NYC Dining: Momofuku

Momofuku Noodle Bar

163 First Avenue (at 10th Street)
Manhattan (East Village)

Rachel and I went into the city after work today and decided to try out Momofuku, a narrow, unassuming Japanese / Asian-American fusion restaurant that's recently been made famous than by no other than Martha Stewart, who has been gracing its square stools of late and has promoted it on her show. I had been meaning to try it ever since it opened back in 2004. Not to be deterred by the possibility of a mob scene, we made it there just before the dinner rush and had our choice of seats, all noodle bar seating, right in the thick of the action.


The Menu


Red Rice Beer


Berkshire Pork-filled Steamed Buns


Deep-Fried Pigs Tails. It eats a lot better than it sounds, similar in taste/texture to ribs, but with little circular bones in them, and richer flavor. The side dish is pickled fennel, which I liked a lot.


These eggs are poached in the shell, in 140 degree water for a half an hour, and cracked into these small bowls before adding to the Ramen.


A view of the noodle bar.


Razor Clam Appetizer


These line chefs work really fast. You need to be really on the ball to catch them in a good shot.


Momofuku's Pan Fried Pork Dumplings. There were more Chinese-style dumplings than Japanese Gyoza, but they were excellent nevertheless.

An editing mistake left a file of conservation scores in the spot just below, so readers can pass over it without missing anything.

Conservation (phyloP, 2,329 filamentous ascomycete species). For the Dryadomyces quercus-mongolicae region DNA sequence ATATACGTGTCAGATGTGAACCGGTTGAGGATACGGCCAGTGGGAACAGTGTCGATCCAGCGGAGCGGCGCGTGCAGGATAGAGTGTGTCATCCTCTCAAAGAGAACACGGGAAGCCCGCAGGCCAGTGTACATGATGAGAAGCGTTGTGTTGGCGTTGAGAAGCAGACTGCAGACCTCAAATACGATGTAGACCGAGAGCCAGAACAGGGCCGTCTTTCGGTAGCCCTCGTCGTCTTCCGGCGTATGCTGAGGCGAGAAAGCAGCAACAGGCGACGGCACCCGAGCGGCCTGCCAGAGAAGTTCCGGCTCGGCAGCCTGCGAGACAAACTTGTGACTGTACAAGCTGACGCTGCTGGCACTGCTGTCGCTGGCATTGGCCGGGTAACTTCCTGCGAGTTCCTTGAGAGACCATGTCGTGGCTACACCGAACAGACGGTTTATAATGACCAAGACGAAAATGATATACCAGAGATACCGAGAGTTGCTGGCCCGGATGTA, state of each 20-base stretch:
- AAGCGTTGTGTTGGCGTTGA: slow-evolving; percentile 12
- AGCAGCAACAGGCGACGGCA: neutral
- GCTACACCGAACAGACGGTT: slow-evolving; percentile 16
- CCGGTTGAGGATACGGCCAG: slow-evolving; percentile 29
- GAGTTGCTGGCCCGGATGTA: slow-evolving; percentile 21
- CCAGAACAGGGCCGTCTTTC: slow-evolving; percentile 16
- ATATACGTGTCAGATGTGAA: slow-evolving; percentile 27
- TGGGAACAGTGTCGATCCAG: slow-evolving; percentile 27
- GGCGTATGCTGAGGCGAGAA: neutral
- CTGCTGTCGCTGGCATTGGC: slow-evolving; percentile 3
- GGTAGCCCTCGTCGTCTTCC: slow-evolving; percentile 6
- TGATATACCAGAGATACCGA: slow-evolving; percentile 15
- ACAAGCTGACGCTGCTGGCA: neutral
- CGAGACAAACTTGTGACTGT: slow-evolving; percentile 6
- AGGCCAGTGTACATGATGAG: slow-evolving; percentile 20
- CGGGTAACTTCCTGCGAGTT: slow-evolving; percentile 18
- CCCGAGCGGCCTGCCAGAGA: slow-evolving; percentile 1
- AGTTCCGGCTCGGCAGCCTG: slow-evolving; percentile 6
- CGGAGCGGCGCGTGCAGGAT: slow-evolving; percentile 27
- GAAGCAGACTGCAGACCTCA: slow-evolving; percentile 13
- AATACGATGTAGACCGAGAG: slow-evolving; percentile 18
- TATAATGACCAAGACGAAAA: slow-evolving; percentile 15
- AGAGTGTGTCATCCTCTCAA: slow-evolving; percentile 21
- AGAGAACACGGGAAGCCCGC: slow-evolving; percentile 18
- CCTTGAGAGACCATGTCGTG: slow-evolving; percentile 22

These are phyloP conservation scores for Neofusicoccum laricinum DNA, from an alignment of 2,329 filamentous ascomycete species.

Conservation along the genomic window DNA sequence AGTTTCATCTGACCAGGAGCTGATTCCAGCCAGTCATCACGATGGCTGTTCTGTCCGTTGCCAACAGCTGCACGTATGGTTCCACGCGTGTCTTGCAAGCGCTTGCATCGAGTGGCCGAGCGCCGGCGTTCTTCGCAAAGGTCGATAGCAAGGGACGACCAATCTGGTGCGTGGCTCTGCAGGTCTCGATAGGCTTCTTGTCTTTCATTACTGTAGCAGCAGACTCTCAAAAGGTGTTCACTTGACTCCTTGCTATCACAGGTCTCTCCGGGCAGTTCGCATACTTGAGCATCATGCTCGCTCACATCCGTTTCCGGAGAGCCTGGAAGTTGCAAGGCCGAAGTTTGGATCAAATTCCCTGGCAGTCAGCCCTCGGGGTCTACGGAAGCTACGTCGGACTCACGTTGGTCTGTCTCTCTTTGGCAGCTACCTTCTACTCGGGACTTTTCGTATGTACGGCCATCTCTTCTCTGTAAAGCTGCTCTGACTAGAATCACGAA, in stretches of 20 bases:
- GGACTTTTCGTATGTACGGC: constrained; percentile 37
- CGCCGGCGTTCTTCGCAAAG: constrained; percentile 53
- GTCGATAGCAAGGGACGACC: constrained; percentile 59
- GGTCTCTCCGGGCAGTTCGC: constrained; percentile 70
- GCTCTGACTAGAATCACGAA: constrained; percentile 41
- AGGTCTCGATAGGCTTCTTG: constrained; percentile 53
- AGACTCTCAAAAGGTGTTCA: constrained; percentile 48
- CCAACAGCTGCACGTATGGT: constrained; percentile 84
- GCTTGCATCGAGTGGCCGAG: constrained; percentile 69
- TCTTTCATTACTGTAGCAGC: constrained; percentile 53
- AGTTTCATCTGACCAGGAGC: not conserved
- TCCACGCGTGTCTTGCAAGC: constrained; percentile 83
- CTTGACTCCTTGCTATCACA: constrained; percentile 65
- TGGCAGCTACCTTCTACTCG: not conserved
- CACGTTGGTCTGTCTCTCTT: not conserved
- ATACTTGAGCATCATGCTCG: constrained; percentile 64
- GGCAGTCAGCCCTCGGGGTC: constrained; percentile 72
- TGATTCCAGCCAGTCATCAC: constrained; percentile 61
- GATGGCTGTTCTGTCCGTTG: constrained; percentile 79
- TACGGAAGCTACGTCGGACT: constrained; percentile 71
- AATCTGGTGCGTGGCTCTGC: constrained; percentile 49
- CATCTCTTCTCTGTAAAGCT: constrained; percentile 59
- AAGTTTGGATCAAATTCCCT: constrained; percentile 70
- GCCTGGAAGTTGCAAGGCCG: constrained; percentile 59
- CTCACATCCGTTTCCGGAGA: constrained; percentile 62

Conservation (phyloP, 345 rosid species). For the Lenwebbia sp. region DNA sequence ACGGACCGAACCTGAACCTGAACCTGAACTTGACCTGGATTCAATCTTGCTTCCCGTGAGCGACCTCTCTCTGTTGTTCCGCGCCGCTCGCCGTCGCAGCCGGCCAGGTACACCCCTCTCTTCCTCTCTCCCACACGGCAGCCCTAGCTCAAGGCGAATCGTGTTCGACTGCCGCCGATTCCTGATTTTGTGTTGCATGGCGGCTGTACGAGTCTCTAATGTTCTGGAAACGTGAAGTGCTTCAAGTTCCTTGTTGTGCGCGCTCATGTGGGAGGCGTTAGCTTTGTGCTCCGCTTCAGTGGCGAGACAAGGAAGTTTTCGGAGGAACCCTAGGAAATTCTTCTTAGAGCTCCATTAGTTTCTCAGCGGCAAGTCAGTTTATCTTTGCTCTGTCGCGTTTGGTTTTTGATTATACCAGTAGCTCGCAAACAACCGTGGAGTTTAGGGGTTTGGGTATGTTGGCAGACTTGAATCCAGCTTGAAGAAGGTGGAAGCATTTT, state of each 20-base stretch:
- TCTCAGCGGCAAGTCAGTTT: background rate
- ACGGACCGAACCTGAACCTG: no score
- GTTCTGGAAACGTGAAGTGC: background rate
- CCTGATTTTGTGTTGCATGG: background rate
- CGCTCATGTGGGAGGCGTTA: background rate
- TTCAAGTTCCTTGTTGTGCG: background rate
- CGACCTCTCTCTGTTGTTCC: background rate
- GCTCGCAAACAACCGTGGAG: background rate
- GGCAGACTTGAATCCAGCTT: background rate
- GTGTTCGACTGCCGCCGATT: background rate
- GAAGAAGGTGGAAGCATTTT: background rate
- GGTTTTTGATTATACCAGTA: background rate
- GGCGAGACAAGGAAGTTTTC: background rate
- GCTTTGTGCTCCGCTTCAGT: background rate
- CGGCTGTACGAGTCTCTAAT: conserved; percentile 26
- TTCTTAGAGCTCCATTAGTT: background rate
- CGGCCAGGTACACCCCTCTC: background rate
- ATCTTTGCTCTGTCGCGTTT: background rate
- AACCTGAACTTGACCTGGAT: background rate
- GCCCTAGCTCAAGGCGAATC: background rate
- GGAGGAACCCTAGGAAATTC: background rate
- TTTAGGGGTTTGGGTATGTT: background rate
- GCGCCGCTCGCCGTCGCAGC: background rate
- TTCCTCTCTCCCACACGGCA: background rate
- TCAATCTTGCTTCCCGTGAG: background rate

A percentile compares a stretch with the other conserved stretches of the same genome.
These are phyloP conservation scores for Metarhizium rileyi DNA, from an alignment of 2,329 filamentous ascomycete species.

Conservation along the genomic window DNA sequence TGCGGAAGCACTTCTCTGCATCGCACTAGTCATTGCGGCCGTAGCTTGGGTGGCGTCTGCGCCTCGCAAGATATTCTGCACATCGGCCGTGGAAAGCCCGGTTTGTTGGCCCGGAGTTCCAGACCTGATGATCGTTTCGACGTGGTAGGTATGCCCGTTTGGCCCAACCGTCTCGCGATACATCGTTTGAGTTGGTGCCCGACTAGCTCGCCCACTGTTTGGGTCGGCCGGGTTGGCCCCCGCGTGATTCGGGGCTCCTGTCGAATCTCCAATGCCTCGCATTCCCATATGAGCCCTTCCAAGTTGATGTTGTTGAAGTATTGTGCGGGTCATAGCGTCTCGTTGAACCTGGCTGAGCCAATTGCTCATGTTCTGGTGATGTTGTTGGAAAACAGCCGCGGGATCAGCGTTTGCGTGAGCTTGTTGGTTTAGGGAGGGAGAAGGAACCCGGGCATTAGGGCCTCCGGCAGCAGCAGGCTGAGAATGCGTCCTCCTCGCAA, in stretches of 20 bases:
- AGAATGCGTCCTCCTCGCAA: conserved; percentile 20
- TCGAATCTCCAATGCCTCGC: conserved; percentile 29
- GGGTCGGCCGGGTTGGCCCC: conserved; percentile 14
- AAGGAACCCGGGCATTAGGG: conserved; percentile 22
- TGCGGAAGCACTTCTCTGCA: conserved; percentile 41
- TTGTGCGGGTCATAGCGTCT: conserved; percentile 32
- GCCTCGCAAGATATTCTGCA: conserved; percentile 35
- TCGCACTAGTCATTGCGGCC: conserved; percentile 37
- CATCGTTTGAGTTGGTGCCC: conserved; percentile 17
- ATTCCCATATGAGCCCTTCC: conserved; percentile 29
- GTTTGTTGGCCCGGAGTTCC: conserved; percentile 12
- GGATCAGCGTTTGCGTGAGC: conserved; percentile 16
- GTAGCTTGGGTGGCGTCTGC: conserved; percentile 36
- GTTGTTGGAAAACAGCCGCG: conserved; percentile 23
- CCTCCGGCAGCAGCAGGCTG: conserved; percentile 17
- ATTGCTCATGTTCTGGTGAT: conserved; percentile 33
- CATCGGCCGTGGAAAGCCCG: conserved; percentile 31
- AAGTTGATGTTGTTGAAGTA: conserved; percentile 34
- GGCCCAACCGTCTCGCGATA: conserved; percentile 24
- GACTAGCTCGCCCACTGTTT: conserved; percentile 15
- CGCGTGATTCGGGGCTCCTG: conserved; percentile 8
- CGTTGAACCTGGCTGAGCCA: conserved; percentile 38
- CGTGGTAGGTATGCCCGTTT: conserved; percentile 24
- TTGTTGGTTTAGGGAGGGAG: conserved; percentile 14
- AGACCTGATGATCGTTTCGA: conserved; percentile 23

Momofuku Ramen Noodles with Berkshire Pork


Momofuku Somen. This is a cold noodle dish with cold, refreshing dipping broth on the side. A very appropriate dish for a very warm day.


I didn't order these guys but I just had to snap a photo of them. These live crawfish, flown in from Louisiana, went kicking and screaming all the way to the saute pan. Now that's fresh.

4 Responses to NYC Dining: Momofuku

  1. Dave Chang says:

    hey guys, glad you enjoyed it, but the dumplings are $6 not $8 as Rachel mentioned on egullet, I know it’s hardly a bargain, but definately not $8. thanks, dave

  2. […] Yesterday I had the opportunity to photograph David Chang’s new restaurant, Momofuku Ssäm Bar, just prior to its opening day. The space on second avenue is more than twice the size of the original location on 1st and 10th however it sports a much more limited menu, essentially four items, focusing on the Ssäm, David Chang’s Koreanized interpretation of the Burrito. The steamed buns from the original restaurant will also be served, however they will use pork shoulder instead of pork belly. […]

  3. tj hock says:

    The same fried dumplings can be got at Fried Dumplings on Mosko St. (or Allen St) at the incredibly cheaper price (5 dumplings for $1).

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